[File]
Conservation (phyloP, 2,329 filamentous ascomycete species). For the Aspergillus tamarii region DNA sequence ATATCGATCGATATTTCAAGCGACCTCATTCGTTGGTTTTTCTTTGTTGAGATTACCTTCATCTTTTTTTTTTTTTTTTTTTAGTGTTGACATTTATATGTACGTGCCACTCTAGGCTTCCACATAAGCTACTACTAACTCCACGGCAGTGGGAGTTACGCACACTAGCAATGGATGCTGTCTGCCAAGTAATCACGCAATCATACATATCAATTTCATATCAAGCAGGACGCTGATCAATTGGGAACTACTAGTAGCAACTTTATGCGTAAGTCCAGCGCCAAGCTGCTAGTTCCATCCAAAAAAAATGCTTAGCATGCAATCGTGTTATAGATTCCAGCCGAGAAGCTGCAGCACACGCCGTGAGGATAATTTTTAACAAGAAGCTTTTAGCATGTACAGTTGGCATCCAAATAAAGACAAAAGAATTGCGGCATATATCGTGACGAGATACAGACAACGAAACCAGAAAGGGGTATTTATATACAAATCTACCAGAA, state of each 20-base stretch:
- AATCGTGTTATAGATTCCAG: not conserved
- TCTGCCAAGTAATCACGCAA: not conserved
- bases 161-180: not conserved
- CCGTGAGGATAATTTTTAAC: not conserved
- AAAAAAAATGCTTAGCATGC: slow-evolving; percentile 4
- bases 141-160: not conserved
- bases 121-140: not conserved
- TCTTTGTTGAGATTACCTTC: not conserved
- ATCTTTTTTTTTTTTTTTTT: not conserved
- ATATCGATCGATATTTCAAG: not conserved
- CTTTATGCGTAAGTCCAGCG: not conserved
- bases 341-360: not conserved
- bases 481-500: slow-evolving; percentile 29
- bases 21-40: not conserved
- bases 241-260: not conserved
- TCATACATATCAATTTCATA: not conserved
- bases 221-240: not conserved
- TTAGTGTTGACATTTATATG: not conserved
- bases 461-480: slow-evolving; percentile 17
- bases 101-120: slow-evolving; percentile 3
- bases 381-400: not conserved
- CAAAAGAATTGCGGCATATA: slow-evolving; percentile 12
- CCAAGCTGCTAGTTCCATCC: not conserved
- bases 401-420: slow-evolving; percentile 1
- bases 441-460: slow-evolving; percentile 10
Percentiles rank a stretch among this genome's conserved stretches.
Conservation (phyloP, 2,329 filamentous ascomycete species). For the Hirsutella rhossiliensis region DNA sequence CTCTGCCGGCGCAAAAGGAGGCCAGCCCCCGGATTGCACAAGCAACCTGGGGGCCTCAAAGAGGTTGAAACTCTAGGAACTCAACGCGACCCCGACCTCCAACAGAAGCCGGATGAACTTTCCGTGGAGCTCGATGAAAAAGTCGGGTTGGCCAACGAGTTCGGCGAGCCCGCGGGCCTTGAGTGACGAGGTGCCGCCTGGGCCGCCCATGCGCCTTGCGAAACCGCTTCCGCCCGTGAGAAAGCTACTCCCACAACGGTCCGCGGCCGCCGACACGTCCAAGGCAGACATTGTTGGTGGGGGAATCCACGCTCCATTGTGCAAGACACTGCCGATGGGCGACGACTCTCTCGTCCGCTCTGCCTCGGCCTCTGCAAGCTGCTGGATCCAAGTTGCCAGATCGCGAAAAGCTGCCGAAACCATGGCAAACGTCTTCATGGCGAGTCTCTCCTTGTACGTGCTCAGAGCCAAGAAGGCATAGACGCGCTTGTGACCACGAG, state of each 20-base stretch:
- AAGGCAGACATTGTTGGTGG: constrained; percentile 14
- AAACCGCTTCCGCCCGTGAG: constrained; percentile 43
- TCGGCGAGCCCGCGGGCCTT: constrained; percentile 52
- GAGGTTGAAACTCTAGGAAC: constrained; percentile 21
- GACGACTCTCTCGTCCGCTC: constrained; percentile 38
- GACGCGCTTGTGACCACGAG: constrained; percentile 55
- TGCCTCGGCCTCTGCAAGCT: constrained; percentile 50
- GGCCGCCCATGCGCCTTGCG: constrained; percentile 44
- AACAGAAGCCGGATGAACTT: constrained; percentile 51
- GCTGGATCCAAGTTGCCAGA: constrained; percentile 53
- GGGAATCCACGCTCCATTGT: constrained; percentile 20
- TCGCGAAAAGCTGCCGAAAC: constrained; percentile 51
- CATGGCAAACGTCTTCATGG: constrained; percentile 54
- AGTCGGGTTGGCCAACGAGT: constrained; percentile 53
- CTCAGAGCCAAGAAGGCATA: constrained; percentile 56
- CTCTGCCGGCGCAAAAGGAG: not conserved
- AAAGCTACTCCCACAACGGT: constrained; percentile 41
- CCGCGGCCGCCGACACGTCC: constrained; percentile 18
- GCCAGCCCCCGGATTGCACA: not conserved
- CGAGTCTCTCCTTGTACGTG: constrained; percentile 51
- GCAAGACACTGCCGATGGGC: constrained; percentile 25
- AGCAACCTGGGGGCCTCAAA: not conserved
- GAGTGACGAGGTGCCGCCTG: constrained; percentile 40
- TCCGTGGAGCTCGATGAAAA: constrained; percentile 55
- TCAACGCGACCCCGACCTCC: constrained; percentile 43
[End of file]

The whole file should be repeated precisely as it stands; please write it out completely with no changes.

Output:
Conservation (phyloP, 2,329 filamentous ascomycete species). For the Aspergillus tamarii region DNA sequence ATATCGATCGATATTTCAAGCGACCTCATTCGTTGGTTTTTCTTTGTTGAGATTACCTTCATCTTTTTTTTTTTTTTTTTTTAGTGTTGACATTTATATGTACGTGCCACTCTAGGCTTCCACATAAGCTACTACTAACTCCACGGCAGTGGGAGTTACGCACACTAGCAATGGATGCTGTCTGCCAAGTAATCACGCAATCATACATATCAATTTCATATCAAGCAGGACGCTGATCAATTGGGAACTACTAGTAGCAACTTTATGCGTAAGTCCAGCGCCAAGCTGCTAGTTCCATCCAAAAAAAATGCTTAGCATGCAATCGTGTTATAGATTCCAGCCGAGAAGCTGCAGCACACGCCGTGAGGATAATTTTTAACAAGAAGCTTTTAGCATGTACAGTTGGCATCCAAATAAAGACAAAAGAATTGCGGCATATATCGTGACGAGATACAGACAACGAAACCAGAAAGGGGTATTTATATACAAATCTACCAGAA, state of each 20-base stretch:
- AATCGTGTTATAGATTCCAG: not conserved
- TCTGCCAAGTAATCACGCAA: not conserved
- bases 161-180: not conserved
- CCGTGAGGATAATTTTTAAC: not conserved
- AAAAAAAATGCTTAGCATGC: slow-evolving; percentile 4
- bases 141-160: not conserved
- bases 121-140: not conserved
- TCTTTGTTGAGATTACCTTC: not conserved
- ATCTTTTTTTTTTTTTTTTT: not conserved
- ATATCGATCGATATTTCAAG: not conserved
- CTTTATGCGTAAGTCCAGCG: not conserved
- bases 341-360: not conserved
- bases 481-500: slow-evolving; percentile 29
- bases 21-40: not conserved
- bases 241-260: not conserved
- TCATACATATCAATTTCATA: not conserved
- bases 221-240: not conserved
- TTAGTGTTGACATTTATATG: not conserved
- bases 461-480: slow-evolving; percentile 17
- bases 101-120: slow-evolving; percentile 3
- bases 381-400: not conserved
- CAAAAGAATTGCGGCATATA: slow-evolving; percentile 12
- CCAAGCTGCTAGTTCCATCC: not conserved
- bases 401-420: slow-evolving; percentile 1
- bases 441-460: slow-evolving; percentile 10
Percentiles rank a stretch among this genome's conserved stretches.
Conservation (phyloP, 2,329 filamentous ascomycete species). For the Hirsutella rhossiliensis region DNA sequence CTCTGCCGGCGCAAAAGGAGGCCAGCCCCCGGATTGCACAAGCAACCTGGGGGCCTCAAAGAGGTTGAAACTCTAGGAACTCAACGCGACCCCGACCTCCAACAGAAGCCGGATGAACTTTCCGTGGAGCTCGATGAAAAAGTCGGGTTGGCCAACGAGTTCGGCGAGCCCGCGGGCCTTGAGTGACGAGGTGCCGCCTGGGCCGCCCATGCGCCTTGCGAAACCGCTTCCGCCCGTGAGAAAGCTACTCCCACAACGGTCCGCGGCCGCCGACACGTCCAAGGCAGACATTGTTGGTGGGGGAATCCACGCTCCATTGTGCAAGACACTGCCGATGGGCGACGACTCTCTCGTCCGCTCTGCCTCGGCCTCTGCAAGCTGCTGGATCCAAGTTGCCAGATCGCGAAAAGCTGCCGAAACCATGGCAAACGTCTTCATGGCGAGTCTCTCCTTGTACGTGCTCAGAGCCAAGAAGGCATAGACGCGCTTGTGACCACGAG, state of each 20-base stretch:
- AAGGCAGACATTGTTGGTGG: constrained; percentile 14
- AAACCGCTTCCGCCCGTGAG: constrained; percentile 43
- TCGGCGAGCCCGCGGGCCTT: constrained; percentile 52
- GAGGTTGAAACTCTAGGAAC: constrained; percentile 21
- GACGACTCTCTCGTCCGCTC: constrained; percentile 38
- GACGCGCTTGTGACCACGAG: constrained; percentile 55
- TGCCTCGGCCTCTGCAAGCT: constrained; percentile 50
- GGCCGCCCATGCGCCTTGCG: constrained; percentile 44
- AACAGAAGCCGGATGAACTT: constrained; percentile 51
- GCTGGATCCAAGTTGCCAGA: constrained; percentile 53
- GGGAATCCACGCTCCATTGT: constrained; percentile 20
- TCGCGAAAAGCTGCCGAAAC: constrained; percentile 51
- CATGGCAAACGTCTTCATGG: constrained; percentile 54
- AGTCGGGTTGGCCAACGAGT: constrained; percentile 53
- CTCAGAGCCAAGAAGGCATA: constrained; percentile 56
- CTCTGCCGGCGCAAAAGGAG: not conserved
- AAAGCTACTCCCACAACGGT: constrained; percentile 41
- CCGCGGCCGCCGACACGTCC: constrained; percentile 18
- GCCAGCCCCCGGATTGCACA: not conserved
- CGAGTCTCTCCTTGTACGTG: constrained; percentile 51
- GCAAGACACTGCCGATGGGC: constrained; percentile 25
- AGCAACCTGGGGGCCTCAAA: not conserved
- GAGTGACGAGGTGCCGCCTG: constrained; percentile 40
- TCCGTGGAGCTCGATGAAAA: constrained; percentile 55
- TCAACGCGACCCCGACCTCC: constrained; percentile 43